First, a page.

Launching our new interview series, Big Questions, we talk to photographer Alistair Morrison about human rights, life lessons, and why he can’t stand cameras.
Alistair Morrison smiles and thanks the waitress when his drink arrives. “This is the coffee moment, coffees are arriving,” he says, describing it like a scene from a film.
It’s no surprise that Morrison understands the importance of staging. He’s one of Britain’s most celebrated portrait photographers. Over his 30-year career, he’s photographed prime ministers, athletes, models and rock stars. To date, Morrison has had more than 80 portraits in the National Portrait Gallery. But the point of the photographs isn’t an homage to fame – find the vulnerability in your subject, he tells me. Allow them to show who they really are.
Morrison’s passion is obvious but he didn’t start out knowing he’d become a photographer. He tells me how it all began and what he’s learned along the way.
What’s the most important thing your parents taught you?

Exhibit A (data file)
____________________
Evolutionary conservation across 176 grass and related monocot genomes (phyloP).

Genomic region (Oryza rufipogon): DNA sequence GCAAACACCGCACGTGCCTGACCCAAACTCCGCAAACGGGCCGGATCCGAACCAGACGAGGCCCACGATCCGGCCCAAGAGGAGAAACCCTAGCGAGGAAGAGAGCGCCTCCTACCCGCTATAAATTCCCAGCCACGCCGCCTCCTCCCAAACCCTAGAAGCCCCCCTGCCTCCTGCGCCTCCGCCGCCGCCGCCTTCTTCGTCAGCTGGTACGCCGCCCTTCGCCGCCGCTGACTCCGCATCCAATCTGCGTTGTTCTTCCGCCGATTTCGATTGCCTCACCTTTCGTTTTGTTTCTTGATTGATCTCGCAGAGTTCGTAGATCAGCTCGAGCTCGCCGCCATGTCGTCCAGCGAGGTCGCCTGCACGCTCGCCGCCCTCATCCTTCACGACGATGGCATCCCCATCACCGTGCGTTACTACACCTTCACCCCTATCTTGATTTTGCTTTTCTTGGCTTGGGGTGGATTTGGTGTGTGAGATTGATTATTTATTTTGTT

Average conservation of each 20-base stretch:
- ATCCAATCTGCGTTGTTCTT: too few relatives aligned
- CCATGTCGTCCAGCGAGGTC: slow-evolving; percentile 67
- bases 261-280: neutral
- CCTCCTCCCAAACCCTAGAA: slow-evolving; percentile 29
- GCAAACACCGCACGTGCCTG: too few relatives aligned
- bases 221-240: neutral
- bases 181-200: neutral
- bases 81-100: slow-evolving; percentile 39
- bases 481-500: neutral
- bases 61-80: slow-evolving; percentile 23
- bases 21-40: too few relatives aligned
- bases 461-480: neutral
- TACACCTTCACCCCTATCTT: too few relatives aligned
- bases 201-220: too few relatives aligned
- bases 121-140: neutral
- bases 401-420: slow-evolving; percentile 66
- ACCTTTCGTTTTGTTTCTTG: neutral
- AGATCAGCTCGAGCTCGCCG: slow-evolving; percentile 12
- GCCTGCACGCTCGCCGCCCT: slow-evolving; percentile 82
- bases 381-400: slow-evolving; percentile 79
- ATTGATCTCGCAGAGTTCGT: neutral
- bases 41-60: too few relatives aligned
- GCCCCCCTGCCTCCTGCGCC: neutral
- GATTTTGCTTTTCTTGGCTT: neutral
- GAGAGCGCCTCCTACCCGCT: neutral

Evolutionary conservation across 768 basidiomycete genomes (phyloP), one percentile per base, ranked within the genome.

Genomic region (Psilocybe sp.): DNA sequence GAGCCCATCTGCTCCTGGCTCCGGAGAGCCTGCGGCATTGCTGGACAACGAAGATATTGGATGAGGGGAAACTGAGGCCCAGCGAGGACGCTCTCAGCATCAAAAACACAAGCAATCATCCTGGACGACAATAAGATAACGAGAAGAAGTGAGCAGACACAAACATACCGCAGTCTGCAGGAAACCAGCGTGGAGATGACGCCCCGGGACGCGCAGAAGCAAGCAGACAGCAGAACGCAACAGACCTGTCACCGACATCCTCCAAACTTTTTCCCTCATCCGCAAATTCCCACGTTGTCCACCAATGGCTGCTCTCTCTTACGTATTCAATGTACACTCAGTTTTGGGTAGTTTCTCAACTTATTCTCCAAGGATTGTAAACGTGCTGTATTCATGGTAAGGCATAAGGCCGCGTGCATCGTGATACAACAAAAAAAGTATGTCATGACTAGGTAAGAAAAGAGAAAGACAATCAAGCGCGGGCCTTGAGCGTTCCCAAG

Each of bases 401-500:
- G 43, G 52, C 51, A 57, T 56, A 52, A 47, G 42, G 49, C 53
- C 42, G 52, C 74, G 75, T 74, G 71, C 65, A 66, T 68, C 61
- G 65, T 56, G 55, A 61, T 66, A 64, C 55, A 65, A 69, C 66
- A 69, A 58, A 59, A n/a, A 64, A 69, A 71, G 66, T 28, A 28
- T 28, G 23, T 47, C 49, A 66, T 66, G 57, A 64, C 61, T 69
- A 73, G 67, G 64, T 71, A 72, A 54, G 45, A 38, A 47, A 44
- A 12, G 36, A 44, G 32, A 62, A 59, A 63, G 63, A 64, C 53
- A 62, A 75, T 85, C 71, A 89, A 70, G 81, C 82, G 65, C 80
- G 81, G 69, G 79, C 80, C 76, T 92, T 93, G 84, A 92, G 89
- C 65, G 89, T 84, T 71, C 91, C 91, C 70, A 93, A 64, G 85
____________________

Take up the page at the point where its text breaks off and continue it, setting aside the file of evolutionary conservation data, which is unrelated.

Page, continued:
My parents lived abroad. I went to school in the UK so I spent much of my time not being able to communicate with them. One of the things that makes you understand is that that odd letter you write has to be quite precise, quite meaningful, and quite loving and caring. I think that that’s something I have taken on. I tend not to be a tittle-tattler, I don’t like gossip.
What did you want to do or be as a child?
I wanted to play for England at football. I was really quite good. I managed to get into the England public schools team. In fact, photography became something that I fell in love with later on in my life. When I first left school, I went to work with the Bank of England. I then decided it wasn’t really for me and went to college at the age of 21. I hadn’t really taken a photograph in my life so I used my brother’s portfolio to get into college.